Ever wonder why virginity is prized above all else in some cultures? There is no natural reason for it. It doesn’t destroy a woman or make her any less fit for companionship or procreation. Yet a “ruling class” gets that idea impregnated (pun intended) into a class (women) which prevents them from consenting to intercourse outside of a sanctioned union, i.e., marriage. When a women violates the rules, she is ostracized and in some cultures, killed. A population is now controlled by their own morality. Really simple crowd control, ain’t it? That statement is over-simplified, but you get the idea. You can apply the same kind of thinking to any type of sex. Attach a moral penalty to it and you control a population. Start from there and study outward.

Did you have a strong reaction to Professor Bailey’s demonstration? Why? Like him, do you eventually arrive at a logical, academic reason for not being curious about the psychological basis of sex-toy-induced orgasm? Did you recoil? Did you ever ask why you had that reaction? You probably should.

It seems an unfair symptom of our culture to know what sex is all about almost five decades into life rather than in the prime of youth. It not only robs you of some great interactions with other people, but also a deeper understanding of works of literature like The Awakening, The Scarlet Letter or Sister Carrie. Read them when you are young and intimidated by sex because of fear or confusion and you learn nothing. Read them when you are older and know a bit more and it produces anger and resentment. (Maybe I’m just projecting here.. sorry.) When we fail to give sex cultural or moral power it does not naturally posses, we also free ourselves from the power others wield over us.

And before you go on about “think of the children” and other such nonsense, I am not advocating sex awareness that is not appropriate for children. But as a parent, have you crafted your exit strategy on sex before your child turns 18? Why not; it’s your job. Why are parents getting involved with the class demonstration that happened at Northwestern? Didn’t you give your off-spring the skills to determine his or her own sexual choices? If not, shame on you. You had eighteen years!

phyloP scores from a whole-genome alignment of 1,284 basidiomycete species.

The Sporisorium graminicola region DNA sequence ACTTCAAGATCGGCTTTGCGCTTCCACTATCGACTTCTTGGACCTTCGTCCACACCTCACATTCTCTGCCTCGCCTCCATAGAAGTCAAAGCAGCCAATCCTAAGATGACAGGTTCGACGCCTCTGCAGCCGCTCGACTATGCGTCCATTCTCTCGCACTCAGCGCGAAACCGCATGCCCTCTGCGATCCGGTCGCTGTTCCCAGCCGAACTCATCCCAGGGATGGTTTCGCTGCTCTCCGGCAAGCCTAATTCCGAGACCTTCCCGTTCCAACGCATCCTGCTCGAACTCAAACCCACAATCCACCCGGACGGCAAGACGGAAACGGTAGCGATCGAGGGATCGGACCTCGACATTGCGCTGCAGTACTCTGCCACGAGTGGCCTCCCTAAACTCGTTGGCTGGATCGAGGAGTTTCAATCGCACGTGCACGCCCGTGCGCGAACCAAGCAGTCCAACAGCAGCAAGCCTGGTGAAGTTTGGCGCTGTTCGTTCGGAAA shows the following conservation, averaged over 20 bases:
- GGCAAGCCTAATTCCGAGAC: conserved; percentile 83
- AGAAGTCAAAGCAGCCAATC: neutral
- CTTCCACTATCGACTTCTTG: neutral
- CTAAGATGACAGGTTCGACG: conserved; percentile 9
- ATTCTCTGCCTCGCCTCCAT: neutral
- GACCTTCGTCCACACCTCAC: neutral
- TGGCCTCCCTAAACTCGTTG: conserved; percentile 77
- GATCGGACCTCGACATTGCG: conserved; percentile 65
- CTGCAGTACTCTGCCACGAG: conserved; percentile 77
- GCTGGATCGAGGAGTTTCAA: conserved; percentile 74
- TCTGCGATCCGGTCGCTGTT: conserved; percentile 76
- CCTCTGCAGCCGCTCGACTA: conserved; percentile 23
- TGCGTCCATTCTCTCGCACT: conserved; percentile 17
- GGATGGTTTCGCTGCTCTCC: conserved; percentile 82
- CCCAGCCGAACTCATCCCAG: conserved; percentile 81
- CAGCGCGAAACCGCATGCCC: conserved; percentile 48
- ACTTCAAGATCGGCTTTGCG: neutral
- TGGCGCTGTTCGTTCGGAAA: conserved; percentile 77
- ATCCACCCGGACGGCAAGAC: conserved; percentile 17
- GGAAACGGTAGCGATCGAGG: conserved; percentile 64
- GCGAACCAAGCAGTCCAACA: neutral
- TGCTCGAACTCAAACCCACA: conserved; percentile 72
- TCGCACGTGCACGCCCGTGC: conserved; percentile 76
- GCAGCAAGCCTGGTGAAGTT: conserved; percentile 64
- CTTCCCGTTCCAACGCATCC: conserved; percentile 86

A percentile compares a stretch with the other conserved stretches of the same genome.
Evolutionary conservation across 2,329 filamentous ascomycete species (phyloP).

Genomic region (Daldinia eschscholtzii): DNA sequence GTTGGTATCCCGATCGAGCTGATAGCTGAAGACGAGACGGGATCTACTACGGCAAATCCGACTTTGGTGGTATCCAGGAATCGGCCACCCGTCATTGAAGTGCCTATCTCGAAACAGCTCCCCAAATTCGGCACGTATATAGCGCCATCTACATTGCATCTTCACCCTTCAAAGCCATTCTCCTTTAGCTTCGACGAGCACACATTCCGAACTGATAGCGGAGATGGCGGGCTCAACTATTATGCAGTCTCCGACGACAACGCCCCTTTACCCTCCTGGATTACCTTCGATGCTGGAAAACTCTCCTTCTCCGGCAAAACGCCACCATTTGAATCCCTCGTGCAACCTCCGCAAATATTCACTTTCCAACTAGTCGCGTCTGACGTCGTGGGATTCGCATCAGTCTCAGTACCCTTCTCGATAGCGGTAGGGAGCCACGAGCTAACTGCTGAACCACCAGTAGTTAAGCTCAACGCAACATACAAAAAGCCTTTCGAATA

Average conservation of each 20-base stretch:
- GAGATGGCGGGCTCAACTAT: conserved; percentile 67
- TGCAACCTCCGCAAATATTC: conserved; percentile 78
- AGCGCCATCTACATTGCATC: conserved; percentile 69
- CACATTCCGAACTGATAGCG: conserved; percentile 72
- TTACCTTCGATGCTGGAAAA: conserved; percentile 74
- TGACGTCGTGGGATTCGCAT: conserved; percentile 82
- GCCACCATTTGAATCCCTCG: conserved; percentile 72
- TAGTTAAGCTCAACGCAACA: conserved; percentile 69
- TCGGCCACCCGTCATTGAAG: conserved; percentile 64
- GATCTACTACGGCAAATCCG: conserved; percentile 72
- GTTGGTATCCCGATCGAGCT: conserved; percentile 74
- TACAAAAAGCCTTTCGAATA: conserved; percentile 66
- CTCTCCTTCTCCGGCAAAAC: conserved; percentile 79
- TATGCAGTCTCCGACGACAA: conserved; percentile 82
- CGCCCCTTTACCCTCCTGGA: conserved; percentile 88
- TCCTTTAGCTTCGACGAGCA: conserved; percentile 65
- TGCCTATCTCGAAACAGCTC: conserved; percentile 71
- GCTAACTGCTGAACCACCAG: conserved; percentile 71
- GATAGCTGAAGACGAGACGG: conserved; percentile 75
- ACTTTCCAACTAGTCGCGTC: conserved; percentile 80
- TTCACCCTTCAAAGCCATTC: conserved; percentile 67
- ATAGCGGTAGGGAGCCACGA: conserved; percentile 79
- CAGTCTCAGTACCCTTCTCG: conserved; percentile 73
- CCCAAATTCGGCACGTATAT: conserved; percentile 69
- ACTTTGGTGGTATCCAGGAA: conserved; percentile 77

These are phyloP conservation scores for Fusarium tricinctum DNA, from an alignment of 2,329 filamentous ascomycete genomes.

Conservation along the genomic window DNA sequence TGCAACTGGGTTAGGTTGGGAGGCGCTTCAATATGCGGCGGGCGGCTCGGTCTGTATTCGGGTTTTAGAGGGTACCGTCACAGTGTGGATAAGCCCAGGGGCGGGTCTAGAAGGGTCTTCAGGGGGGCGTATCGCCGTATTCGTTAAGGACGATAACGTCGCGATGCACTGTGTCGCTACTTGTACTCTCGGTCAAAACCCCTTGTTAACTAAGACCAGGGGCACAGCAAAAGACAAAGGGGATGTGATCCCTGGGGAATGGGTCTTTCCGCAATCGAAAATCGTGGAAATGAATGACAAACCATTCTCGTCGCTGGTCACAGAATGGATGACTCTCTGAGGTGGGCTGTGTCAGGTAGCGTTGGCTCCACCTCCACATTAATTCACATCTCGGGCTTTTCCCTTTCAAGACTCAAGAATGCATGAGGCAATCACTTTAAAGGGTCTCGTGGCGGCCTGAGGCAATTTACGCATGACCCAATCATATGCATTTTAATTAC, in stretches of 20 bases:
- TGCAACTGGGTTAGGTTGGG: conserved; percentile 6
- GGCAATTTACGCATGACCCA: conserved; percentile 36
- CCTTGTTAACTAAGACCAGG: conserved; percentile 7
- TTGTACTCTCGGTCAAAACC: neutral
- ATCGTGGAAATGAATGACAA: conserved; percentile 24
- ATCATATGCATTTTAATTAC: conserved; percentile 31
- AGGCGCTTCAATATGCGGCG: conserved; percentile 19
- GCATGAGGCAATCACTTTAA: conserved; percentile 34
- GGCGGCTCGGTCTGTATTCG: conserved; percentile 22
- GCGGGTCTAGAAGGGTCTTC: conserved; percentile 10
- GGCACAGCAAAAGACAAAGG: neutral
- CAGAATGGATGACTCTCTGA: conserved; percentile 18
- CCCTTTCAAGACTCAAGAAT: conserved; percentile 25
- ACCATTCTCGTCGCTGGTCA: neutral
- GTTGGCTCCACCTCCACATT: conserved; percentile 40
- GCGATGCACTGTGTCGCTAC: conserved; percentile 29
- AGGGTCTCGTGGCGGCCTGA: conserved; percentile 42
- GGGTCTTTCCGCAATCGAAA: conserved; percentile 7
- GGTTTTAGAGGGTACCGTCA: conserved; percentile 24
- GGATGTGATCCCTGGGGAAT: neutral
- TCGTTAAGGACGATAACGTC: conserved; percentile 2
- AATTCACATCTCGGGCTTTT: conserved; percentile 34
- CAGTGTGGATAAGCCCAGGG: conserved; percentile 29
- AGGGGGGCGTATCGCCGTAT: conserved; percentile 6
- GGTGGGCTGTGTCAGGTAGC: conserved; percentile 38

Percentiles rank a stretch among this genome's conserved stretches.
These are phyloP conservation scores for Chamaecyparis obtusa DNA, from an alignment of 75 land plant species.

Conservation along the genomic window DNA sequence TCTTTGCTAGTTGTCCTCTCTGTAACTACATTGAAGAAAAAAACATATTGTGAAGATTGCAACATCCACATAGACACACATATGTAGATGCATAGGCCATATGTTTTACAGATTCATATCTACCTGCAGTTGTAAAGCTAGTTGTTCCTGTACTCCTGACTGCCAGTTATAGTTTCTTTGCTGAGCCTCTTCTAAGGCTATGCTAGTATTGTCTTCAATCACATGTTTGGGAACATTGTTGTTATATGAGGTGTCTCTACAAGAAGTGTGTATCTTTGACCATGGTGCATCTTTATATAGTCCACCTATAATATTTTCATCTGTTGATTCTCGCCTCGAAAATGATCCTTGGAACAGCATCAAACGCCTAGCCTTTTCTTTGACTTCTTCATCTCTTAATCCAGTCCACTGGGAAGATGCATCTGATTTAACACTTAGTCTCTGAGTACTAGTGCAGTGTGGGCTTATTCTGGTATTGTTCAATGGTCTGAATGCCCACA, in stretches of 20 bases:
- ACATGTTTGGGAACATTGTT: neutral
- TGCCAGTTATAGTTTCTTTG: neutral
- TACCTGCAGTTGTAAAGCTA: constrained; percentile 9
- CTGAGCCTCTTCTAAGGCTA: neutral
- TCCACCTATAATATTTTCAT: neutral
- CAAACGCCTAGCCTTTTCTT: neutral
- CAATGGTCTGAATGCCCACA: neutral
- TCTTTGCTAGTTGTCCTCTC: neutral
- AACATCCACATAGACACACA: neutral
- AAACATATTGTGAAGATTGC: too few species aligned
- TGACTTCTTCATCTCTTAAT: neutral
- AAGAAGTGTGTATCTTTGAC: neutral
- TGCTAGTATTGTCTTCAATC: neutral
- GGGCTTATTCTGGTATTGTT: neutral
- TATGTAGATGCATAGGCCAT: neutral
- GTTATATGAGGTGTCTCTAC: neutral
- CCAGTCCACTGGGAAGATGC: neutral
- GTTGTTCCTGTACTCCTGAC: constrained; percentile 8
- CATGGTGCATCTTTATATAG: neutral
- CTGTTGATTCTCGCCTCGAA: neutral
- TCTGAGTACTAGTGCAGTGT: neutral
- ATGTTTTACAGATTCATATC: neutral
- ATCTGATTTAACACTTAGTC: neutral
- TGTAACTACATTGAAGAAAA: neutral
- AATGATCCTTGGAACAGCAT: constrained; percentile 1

Ok, your turn. I’ve already said my piece.

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*Apparently the sex act was a dildo attached to a modified reciprocating saw where the woman disrobed and consented to the man using the device to penetrate her vagina. I’m not sure what the class was studying, but if they were studying reactions to facsimiles of a penis during intercourse, I’m pretty sure they got some interesting ones. Does my saying penis and vagina upset you? Does my description of the act above? Why? Be honest with yourself, please, even if only in your head. It’s the only way we grow.

And the title? It was a tweet I received yesterday from a fan in response to my 140 opinion on this mater. I promised I’d write more today. It wasn’t really public sex; it was in a classroom, as an academic study with everyone in the room an adult and with full consent.

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Destroying a legacy

Signature wall at Marple Newtown High School in Pennsylvania

Yesterday, we participated in the #letsblogoff about legacy. You can read all the articles submitted here. This morning, I opened the Wall Street Journal to this heart-breaking story of a legacy about to be erased from history. Apparently English teacher Thom Williams encouraged students at Marple Newtown High School in Pennsylvania to write on the walls. But the teacher died of cancer in December 2010 at the age of 63 and the school plans to repaint and renovate the classroom.

While the true legacy of Mr. Williams will always be the students he taught and inspired, there seems something wrong in being quick to wipe out years of written record so blithely, especially in a digital culture that seems intent on removing ink and physical medium and replacing it with transitory screens. Stories like this make me wonder why we are in such a rush to remove those quirky things that make us human and replace them with neat, orderly banality.

If the walls can not be preserved, we should at least make a record of it by photographing every square inch of the walls and recreate them on a memorial site or historical display at the school. To do less would be to marginalize Mr. Williams’ life and vocation.

Be creative, kids! Reach for the sky! You can win the future. But you’ll learn to do it in an environment of neatly painted institution-white walls.